What Indoor running with Zwift is like

I have been testing out Zwift Running. Zwift focuses on making indoor cycling more fun and it’s is very successful doing that. Just like competitors such as Peloton, the company has expanded into the world of treadmill running now as well. To check out this new experience I got myself the Zwift app, a compatible footpod and got running.

Treadmill running vs outdoor

Let me start by saying that ‘m not a huge fan of running on a treadmill. I prefer the experience and flexibility of going outside to run, but there are a few cases where treadmill running is just more practical. Most of time for me the reason is that outside conditions aren’t favourable because of immense heat or huge amounts of snow and ice outside. Running in the gym is the best alternative in that case to keep active. I hoped that Zwift would make indoor running a bit more enjoyable. The graphics looked promising at least.

Getting started

To start running with Zwift all you need the app and some way to measure your running speed. They are working on integrating their software directly into treadmills, but for the time being you’ll most likely have to get a footpod that can connect to the Zwift app. There is no direct integration here with running watches or apps yet, so you’ll have to use your Garmin or Apple watch next to Zwift if you care about things like your heart-rate if you don’t also get a separate heart-rate strap for Zwift.

Step 1: get a compatible footpod

To measure your running speed there a few different options out there like the STRYD footpod, the Polar stride sensor or the Garmin footpod. They use use either Bluetooth or ANT+ to connect to the app. Zwift also markets it’s own device, the Zwift Runpod, formerly known as the Milestonepod. Zwift bought this company in 2018 and rebranded it. The main advantage of this particular footpod is it’s price of $30

Step 2: Get the Zwift app

This is the easy part. Get the app from your app store and create an account to get going. At the time of testing the Android app was still in beta, and unfortunately that caused issues for me as I repeatedly got logged out with no option to log back in. I had to switch to using my iPad and hope they’ll iron out the Android issues soon.

In my brief struggles to get the app working on my phone I did encounter a big drawback: the main Zwift app is hard to use on a phone for running, especially while running . The app opens in landscape mode, just like it does on a tablet with no way of changing the orientation. The screen and controls are small, and hard to use on a small screen. The pages and dashboard basically looks like the shrunken down version of a full desktop or tablet app and the controls aren’t well adjusted for mobile usage While standing or sitting still perhaps, but while running: no way.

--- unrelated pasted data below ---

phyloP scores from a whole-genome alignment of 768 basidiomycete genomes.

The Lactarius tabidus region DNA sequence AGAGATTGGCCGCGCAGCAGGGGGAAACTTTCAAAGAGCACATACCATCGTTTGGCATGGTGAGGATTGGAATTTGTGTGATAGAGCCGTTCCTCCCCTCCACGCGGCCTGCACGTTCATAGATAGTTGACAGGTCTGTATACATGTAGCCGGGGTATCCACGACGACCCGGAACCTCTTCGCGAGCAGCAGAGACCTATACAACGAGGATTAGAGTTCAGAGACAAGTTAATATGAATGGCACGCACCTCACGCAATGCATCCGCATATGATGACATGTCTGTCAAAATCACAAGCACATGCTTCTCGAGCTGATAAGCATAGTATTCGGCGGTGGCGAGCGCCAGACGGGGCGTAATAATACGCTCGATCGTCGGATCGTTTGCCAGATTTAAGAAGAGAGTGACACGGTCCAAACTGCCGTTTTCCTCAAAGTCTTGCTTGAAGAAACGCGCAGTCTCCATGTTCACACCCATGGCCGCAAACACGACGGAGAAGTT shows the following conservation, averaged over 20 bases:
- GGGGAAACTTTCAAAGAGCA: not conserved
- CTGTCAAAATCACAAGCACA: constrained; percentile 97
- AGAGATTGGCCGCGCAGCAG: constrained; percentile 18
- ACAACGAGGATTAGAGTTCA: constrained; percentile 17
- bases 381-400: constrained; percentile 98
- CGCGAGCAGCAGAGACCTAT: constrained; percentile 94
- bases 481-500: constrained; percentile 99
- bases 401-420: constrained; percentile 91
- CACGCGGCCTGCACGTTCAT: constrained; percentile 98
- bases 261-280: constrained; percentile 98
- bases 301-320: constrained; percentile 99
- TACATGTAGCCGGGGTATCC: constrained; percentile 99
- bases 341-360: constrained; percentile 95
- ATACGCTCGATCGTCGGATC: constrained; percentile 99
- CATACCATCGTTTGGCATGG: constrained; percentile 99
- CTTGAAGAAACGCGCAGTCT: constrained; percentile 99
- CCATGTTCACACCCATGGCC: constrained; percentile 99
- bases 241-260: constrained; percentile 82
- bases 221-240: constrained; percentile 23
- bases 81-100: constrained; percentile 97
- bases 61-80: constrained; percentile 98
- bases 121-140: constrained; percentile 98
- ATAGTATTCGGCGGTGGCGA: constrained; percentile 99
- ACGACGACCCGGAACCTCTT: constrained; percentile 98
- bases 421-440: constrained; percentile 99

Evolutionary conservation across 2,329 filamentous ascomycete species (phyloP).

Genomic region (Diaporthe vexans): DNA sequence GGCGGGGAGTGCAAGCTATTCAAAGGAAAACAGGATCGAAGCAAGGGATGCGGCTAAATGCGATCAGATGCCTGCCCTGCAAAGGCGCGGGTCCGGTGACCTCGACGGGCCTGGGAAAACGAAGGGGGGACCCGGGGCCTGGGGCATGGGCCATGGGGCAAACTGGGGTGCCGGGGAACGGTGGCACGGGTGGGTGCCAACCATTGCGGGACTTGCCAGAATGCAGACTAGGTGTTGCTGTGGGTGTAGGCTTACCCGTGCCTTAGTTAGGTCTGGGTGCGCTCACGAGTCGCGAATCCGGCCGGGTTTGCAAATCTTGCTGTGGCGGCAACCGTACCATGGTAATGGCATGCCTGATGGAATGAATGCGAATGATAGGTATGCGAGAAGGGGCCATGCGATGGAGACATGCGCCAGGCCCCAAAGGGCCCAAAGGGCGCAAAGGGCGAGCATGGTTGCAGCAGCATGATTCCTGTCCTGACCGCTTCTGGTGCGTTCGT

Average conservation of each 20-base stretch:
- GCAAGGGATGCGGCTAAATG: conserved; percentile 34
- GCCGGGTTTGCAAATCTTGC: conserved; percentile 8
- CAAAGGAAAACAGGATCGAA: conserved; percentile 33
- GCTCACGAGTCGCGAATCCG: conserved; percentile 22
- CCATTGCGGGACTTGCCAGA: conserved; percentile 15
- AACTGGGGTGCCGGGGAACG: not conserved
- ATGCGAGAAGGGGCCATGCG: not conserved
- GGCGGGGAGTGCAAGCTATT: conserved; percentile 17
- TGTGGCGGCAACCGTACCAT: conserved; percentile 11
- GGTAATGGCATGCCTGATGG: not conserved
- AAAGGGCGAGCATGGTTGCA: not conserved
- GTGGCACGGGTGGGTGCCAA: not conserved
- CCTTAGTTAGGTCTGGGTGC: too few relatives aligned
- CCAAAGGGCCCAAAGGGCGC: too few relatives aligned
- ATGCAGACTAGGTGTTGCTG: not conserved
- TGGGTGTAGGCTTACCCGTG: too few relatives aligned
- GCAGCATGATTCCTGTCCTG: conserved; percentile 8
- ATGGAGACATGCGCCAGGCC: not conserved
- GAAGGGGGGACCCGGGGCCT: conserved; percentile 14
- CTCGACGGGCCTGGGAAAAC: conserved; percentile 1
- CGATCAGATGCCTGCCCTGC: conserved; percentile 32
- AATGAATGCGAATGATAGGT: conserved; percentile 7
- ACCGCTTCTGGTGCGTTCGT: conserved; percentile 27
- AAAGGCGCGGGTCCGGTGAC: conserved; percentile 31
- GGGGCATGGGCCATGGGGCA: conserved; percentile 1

Step 3: Calibrating the footpod

Treadmills are simple things. You can set a speed and an incline and start running. As you can’t use GPS indoors, you won’t know how fast you are running. Don’t trust your treadmill’s speed setting as whatever the speed setting is, it’s a different experience anyway from running outside. If you care about the speed setting on your treadmill being the same as what Zwift shows you in the app, you can calibrate so that the numbers match up.

In the Zwift app you can click a calibration button, which will then guide you through the process. You’ll be prompted to run at three different speeds. Zwift wants you to run for 40 seconds at 10.1 kph, 11.6 kph and then 8.6 kph It seems easy, but as the app can’t control the treadmill speed you will have to change those yourself. Depending on the controls this can be no simple task. The controls of the treadmill I was using aren’t that precise, so it meant either hitting a touchscreen and adjusting 5 times to get to the exact speed or changing the speed by 0.1 km/h at a time by pressing a button.

Trying to calibrate the Zwift runpod was super frustrating experience. I had to restart the process 10 times or so, as either I couldn’t get to the recommended speed fast enough a few, or if I did, the footpod lost it’s connection times. In the end I got through the entire process. So, I’m 30 minutes into the Zwift experience and my excitement is pretty much gone by now.

Step 4: Using the Zwift app for runs

Your first actual run on Zwift is a guided run. This run will explain you how to use the app, controls and get familiar with the overall experience. Instructions appear on the screen and all you have to do now is run.

The run starts by walking, and only gets to running after too many minutes. By this time I was eager to get going so I ignored the “walk slowly for 800 meters” and got off to running my first run on Zwift. This is what I was here for. My running speed kinda matched up with that of the treadmill. Not quite what I expected after doing my best at calibrating before, but hell, I was finally running now and hoped my frustration would fade.